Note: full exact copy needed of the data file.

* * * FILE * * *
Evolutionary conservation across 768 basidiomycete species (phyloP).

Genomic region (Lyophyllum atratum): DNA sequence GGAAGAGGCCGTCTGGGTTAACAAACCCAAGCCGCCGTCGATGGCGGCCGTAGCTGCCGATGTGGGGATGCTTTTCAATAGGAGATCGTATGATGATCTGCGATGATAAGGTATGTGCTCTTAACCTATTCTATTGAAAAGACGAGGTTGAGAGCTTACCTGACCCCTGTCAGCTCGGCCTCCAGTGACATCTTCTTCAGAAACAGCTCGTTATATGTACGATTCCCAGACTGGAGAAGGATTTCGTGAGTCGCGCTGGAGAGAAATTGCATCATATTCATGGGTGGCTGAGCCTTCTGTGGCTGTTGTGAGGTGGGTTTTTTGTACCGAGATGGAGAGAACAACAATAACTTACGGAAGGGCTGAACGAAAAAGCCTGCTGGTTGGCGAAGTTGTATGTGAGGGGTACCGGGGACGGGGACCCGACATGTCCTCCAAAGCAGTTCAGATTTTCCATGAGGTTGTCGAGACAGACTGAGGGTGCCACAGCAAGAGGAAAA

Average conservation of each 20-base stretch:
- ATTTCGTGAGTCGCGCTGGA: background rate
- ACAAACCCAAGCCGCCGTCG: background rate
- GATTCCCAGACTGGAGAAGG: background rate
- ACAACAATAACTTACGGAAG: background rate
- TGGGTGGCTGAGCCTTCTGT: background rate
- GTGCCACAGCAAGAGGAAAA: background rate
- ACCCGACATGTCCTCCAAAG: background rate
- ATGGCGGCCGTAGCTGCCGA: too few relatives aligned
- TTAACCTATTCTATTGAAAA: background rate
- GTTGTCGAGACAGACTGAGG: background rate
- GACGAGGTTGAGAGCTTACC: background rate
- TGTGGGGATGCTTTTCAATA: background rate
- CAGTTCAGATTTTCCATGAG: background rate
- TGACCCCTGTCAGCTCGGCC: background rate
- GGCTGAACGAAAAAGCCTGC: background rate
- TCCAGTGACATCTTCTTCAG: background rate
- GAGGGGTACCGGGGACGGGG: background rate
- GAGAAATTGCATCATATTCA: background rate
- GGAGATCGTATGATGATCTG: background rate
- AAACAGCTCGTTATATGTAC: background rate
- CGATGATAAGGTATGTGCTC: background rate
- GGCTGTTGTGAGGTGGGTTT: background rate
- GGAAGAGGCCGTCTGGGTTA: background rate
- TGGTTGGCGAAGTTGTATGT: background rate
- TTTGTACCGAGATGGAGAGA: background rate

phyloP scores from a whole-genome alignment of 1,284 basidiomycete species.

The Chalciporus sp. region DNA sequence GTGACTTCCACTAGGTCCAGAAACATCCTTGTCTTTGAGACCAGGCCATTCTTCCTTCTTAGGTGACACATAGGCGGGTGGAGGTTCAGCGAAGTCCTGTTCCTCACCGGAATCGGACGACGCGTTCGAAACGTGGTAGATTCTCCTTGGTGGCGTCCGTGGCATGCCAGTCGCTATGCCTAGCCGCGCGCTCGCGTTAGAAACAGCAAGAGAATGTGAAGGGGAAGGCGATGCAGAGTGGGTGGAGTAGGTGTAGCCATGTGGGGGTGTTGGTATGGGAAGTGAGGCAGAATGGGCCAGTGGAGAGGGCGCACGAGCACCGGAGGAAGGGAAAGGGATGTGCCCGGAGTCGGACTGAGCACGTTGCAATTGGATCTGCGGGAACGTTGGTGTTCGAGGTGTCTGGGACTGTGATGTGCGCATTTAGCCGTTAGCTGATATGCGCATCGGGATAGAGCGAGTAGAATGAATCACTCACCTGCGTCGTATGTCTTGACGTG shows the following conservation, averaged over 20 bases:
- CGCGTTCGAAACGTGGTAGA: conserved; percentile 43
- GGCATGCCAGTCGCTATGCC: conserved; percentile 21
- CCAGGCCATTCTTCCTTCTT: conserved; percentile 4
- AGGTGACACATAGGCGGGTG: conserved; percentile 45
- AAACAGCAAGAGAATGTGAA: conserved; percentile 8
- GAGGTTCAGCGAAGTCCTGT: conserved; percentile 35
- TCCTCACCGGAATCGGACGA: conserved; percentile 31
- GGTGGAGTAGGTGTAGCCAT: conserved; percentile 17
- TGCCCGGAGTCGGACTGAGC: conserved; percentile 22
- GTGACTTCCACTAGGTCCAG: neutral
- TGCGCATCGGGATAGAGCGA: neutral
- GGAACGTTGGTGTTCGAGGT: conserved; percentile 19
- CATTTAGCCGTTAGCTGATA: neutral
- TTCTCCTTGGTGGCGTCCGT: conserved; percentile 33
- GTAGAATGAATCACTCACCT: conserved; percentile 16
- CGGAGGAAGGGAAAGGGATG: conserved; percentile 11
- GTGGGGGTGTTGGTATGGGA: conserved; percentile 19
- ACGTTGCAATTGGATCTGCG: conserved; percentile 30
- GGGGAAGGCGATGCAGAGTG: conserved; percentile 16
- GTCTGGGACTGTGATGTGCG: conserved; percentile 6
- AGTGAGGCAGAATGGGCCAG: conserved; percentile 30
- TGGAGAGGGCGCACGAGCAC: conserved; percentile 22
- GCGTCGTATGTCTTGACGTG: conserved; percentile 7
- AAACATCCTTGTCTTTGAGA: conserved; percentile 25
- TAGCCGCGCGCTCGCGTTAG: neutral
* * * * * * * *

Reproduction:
Evolutionary conservation across 768 basidiomycete species (phyloP).

Genomic region (Lyophyllum atratum): DNA sequence GGAAGAGGCCGTCTGGGTTAACAAACCCAAGCCGCCGTCGATGGCGGCCGTAGCTGCCGATGTGGGGATGCTTTTCAATAGGAGATCGTATGATGATCTGCGATGATAAGGTATGTGCTCTTAACCTATTCTATTGAAAAGACGAGGTTGAGAGCTTACCTGACCCCTGTCAGCTCGGCCTCCAGTGACATCTTCTTCAGAAACAGCTCGTTATATGTACGATTCCCAGACTGGAGAAGGATTTCGTGAGTCGCGCTGGAGAGAAATTGCATCATATTCATGGGTGGCTGAGCCTTCTGTGGCTGTTGTGAGGTGGGTTTTTTGTACCGAGATGGAGAGAACAACAATAACTTACGGAAGGGCTGAACGAAAAAGCCTGCTGGTTGGCGAAGTTGTATGTGAGGGGTACCGGGGACGGGGACCCGACATGTCCTCCAAAGCAGTTCAGATTTTCCATGAGGTTGTCGAGACAGACTGAGGGTGCCACAGCAAGAGGAAAA

Average conservation of each 20-base stretch:
- ATTTCGTGAGTCGCGCTGGA: background rate
- ACAAACCCAAGCCGCCGTCG: background rate
- GATTCCCAGACTGGAGAAGG: background rate
- ACAACAATAACTTACGGAAG: background rate
- TGGGTGGCTGAGCCTTCTGT: background rate
- GTGCCACAGCAAGAGGAAAA: background rate
- ACCCGACATGTCCTCCAAAG: background rate
- ATGGCGGCCGTAGCTGCCGA: too few relatives aligned
- TTAACCTATTCTATTGAAAA: background rate
- GTTGTCGAGACAGACTGAGG: background rate
- GACGAGGTTGAGAGCTTACC: background rate
- TGTGGGGATGCTTTTCAATA: background rate
- CAGTTCAGATTTTCCATGAG: background rate
- TGACCCCTGTCAGCTCGGCC: background rate
- GGCTGAACGAAAAAGCCTGC: background rate
- TCCAGTGACATCTTCTTCAG: background rate
- GAGGGGTACCGGGGACGGGG: background rate
- GAGAAATTGCATCATATTCA: background rate
- GGAGATCGTATGATGATCTG: background rate
- AAACAGCTCGTTATATGTAC: background rate
- CGATGATAAGGTATGTGCTC: background rate
- GGCTGTTGTGAGGTGGGTTT: background rate
- GGAAGAGGCCGTCTGGGTTA: background rate
- TGGTTGGCGAAGTTGTATGT: background rate
- TTTGTACCGAGATGGAGAGA: background rate

phyloP scores from a whole-genome alignment of 1,284 basidiomycete species.

The Chalciporus sp. region DNA sequence GTGACTTCCACTAGGTCCAGAAACATCCTTGTCTTTGAGACCAGGCCATTCTTCCTTCTTAGGTGACACATAGGCGGGTGGAGGTTCAGCGAAGTCCTGTTCCTCACCGGAATCGGACGACGCGTTCGAAACGTGGTAGATTCTCCTTGGTGGCGTCCGTGGCATGCCAGTCGCTATGCCTAGCCGCGCGCTCGCGTTAGAAACAGCAAGAGAATGTGAAGGGGAAGGCGATGCAGAGTGGGTGGAGTAGGTGTAGCCATGTGGGGGTGTTGGTATGGGAAGTGAGGCAGAATGGGCCAGTGGAGAGGGCGCACGAGCACCGGAGGAAGGGAAAGGGATGTGCCCGGAGTCGGACTGAGCACGTTGCAATTGGATCTGCGGGAACGTTGGTGTTCGAGGTGTCTGGGACTGTGATGTGCGCATTTAGCCGTTAGCTGATATGCGCATCGGGATAGAGCGAGTAGAATGAATCACTCACCTGCGTCGTATGTCTTGACGTG shows the following conservation, averaged over 20 bases:
- CGCGTTCGAAACGTGGTAGA: conserved; percentile 43
- GGCATGCCAGTCGCTATGCC: conserved; percentile 21
- CCAGGCCATTCTTCCTTCTT: conserved; percentile 4
- AGGTGACACATAGGCGGGTG: conserved; percentile 45
- AAACAGCAAGAGAATGTGAA: conserved; percentile 8
- GAGGTTCAGCGAAGTCCTGT: conserved; percentile 35
- TCCTCACCGGAATCGGACGA: conserved; percentile 31
- GGTGGAGTAGGTGTAGCCAT: conserved; percentile 17
- TGCCCGGAGTCGGACTGAGC: conserved; percentile 22
- GTGACTTCCACTAGGTCCAG: neutral
- TGCGCATCGGGATAGAGCGA: neutral
- GGAACGTTGGTGTTCGAGGT: conserved; percentile 19
- CATTTAGCCGTTAGCTGATA: neutral
- TTCTCCTTGGTGGCGTCCGT: conserved; percentile 33
- GTAGAATGAATCACTCACCT: conserved; percentile 16
- CGGAGGAAGGGAAAGGGATG: conserved; percentile 11
- GTGGGGGTGTTGGTATGGGA: conserved; percentile 19
- ACGTTGCAATTGGATCTGCG: conserved; percentile 30
- GGGGAAGGCGATGCAGAGTG: conserved; percentile 16
- GTCTGGGACTGTGATGTGCG: conserved; percentile 6
- AGTGAGGCAGAATGGGCCAG: conserved; percentile 30
- TGGAGAGGGCGCACGAGCAC: conserved; percentile 22
- GCGTCGTATGTCTTGACGTG: conserved; percentile 7
- AAACATCCTTGTCTTTGAGA: conserved; percentile 25
- TAGCCGCGCGCTCGCGTTAG: neutral